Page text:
Last month you pulled up the old trade machine and found a way for your team to finally move that bloated contract that’s an anchor on your rebuilding efforts and move him a team that could actually use him. A win-win. It’s brilliant. Why isn’t your GM talking about this deal with the other team’s GM?
Because they may not be talking.
The NBA, like many businesses, is about relationships. It’s a pretty tight community. And as Ben Golliver points out at Hoopshype from his time at the MIT’s Sloan Sports Analytics Conference, those relationships influence trades.
“The first misunderstanding about trades is that the NBA is an efficient market for trades,” (Mavericks owner Mark) Cuban said. “It’s not. Not all teams talk equally to each other. It’s not like the stock market… Different teams have different relationships, more of a trust factor.”
Just as relationships can help deals get done, they can prevent deals from happening….
“Because some teams are more into analytics, [some GMs] may be less willing to deal with you because they may think you’re taking advantage of them. If you go back through history, there are teams that have not only not done trades, they don’t even talk to each other.”
Shortly thereafter, the panel kidded (Rockets GM Daryl) Morey for trading with the Memphis Grizzlies “every February.” Surveying some of the moves made during the trade season, Cuban’s comments cast them in a new light. Who could forget the New York Knicks hired former Denver Nuggets executive Mark Warkentien as a consultant just weeks before trading for Carmelo Anthony? Was it simply a coincidence that the best deal available for the Portland Trail Blazers and Charlotte Bobcats were with each other, given that the president of the Blazers, Larry Miller, is the former president of Jordan Brand and keeps a picture of himself with Bobcats owner Michael Jordan in his Rose Quarter office? Who knows, but relationships can’t hurt and they certainly don’t play a role when fans or writers fire up the ESPN Trade Machine.
You would think the GM that can put the relationships aside and just do business with anyone would have an advantage. It’s never that clean or simple, but the more doors you can keep open the more options you would have.
On Monday, Dion Waiters agreed to a one-year, $2.9 million deal with the Heat, far less than most people thought he would get as one of the few significant free agents still on the market. Tuesday afternoon, he posted an explanation on Instagram for his deal.
Here’s what he said:
I didn’t do it for the money… I did it for the opportunity to go out & ball & have fun. Everything else will take care of its self!!! I just felt like it was the best situation for me…& my family. I could have waited & got wat I wanted. But I rather be happy then miserable at the end of the day!!! Meaning Yu can have everything & still not be happy… #heatnation let’s get it!!! #provethemwrong #stamped #Philly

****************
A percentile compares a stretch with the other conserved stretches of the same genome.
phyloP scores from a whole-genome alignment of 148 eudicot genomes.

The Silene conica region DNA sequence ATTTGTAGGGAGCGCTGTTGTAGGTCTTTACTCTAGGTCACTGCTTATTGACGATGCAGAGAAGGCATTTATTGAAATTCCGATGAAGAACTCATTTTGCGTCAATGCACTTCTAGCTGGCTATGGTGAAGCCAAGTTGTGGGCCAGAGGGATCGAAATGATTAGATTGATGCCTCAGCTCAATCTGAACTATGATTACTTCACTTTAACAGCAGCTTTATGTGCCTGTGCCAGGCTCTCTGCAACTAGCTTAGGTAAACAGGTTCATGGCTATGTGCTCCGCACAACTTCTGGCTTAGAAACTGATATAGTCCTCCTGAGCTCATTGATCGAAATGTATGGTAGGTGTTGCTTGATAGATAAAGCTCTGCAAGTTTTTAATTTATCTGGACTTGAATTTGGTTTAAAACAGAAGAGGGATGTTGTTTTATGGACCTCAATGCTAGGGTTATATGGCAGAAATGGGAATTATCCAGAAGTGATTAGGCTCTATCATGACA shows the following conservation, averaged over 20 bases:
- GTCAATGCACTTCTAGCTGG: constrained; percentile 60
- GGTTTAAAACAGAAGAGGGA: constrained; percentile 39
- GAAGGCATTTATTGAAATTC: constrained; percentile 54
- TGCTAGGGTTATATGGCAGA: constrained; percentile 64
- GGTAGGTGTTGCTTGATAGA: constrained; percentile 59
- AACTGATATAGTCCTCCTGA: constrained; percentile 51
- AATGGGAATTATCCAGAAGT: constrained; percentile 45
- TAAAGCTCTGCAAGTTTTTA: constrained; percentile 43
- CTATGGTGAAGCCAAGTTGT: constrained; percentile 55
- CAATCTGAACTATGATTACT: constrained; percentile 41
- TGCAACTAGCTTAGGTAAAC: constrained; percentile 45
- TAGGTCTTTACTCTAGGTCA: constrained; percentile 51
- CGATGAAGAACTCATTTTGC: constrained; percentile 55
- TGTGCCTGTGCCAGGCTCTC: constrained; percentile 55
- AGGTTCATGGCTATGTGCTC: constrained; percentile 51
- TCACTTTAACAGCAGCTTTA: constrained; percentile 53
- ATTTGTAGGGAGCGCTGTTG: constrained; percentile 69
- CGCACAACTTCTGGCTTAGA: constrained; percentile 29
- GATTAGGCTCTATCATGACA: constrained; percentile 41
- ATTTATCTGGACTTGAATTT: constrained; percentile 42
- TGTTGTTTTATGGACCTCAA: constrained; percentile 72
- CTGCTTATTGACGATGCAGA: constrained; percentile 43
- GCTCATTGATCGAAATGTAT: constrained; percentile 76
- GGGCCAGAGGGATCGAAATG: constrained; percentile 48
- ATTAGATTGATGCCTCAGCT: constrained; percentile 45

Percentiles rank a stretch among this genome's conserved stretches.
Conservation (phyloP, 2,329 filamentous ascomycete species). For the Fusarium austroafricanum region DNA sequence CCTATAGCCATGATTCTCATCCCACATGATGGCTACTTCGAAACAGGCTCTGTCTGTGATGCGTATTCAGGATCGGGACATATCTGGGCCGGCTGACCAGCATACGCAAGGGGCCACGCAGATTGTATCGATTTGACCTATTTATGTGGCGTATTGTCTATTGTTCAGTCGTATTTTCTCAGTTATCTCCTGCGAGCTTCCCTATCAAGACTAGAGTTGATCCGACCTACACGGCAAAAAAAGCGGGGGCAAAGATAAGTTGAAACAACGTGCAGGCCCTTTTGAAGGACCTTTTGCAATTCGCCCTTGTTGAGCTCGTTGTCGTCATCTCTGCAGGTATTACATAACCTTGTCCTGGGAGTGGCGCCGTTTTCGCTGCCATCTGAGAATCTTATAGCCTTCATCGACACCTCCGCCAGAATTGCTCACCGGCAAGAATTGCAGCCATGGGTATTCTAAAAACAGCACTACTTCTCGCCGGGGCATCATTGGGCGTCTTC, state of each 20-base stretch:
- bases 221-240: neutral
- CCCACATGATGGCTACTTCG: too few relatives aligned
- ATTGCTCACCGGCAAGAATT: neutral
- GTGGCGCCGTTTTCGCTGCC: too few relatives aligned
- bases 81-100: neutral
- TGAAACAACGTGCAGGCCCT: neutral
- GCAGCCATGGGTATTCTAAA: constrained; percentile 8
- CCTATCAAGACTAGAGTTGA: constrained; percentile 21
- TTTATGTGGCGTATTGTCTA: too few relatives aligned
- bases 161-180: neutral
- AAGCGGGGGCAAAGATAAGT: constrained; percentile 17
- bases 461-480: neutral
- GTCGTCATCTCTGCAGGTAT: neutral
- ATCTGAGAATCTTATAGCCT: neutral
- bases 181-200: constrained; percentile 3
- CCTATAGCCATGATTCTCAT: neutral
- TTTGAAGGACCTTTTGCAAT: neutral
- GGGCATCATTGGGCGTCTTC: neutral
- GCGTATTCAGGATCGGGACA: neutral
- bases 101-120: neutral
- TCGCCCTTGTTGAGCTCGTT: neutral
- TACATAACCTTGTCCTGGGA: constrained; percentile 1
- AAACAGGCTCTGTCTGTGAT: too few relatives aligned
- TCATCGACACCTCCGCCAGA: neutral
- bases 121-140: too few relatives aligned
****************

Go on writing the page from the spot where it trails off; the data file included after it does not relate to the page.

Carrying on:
It seems clear, based on the market, that the kinds of offers Waiters was hoping for weren’t out there for him. In Miami, with Dwyane Wade gone, he’ll probably start at shooting guard and have plenty of opportunities to prove himself in hopes of landing a long-term deal next summer.
While we wait for the Celtics to make a bigger move to trade for another star, they’re filling out the end of their roster. Sheridan Hoops’ Michael Scotto is reporting that they’ve signed Demetrius Jackson, the No. 45 pick in last month’s draft, to a four-year deal.
Jackson declared for the draft after his junior season at Notre Dame. Talent-wise, he has the chance to be a major steal for Boston — DraftExpress has him ranked as the 17th-best overall prospect in this year’s draft class. But he might not play much his first year. The Celtics’ roster is already crowded and there’s still the chance that they’ll make another move with some of their much-vaunted assets if the right star becomes available.
ATLANTA (AP) — The Atlanta Hawks have signed undrafted rookie free agent center Matt Costello of Michigan State.
The 6-foot-9, 245-pound Costello averaged 5.7 points and 5 rebounds on the Hawks’ summer league team in Las Vegas.
Costello averaged 10.7 points and 8.2 rebounds as a senior at Michigan State. He holds the school’s career record with 146 blocked shots.
Terms of the deal were not released.
Jamal Crawford knows how to get buckets.
He does it against NBA level defenders, so put him in a free-flowing pro-am — let’s say the Seattle pro-am in his hometown — and he barely breaks a sweat dropping 44. And nailing the game winner.
Doc Rivers hopes to see a lot of that next season.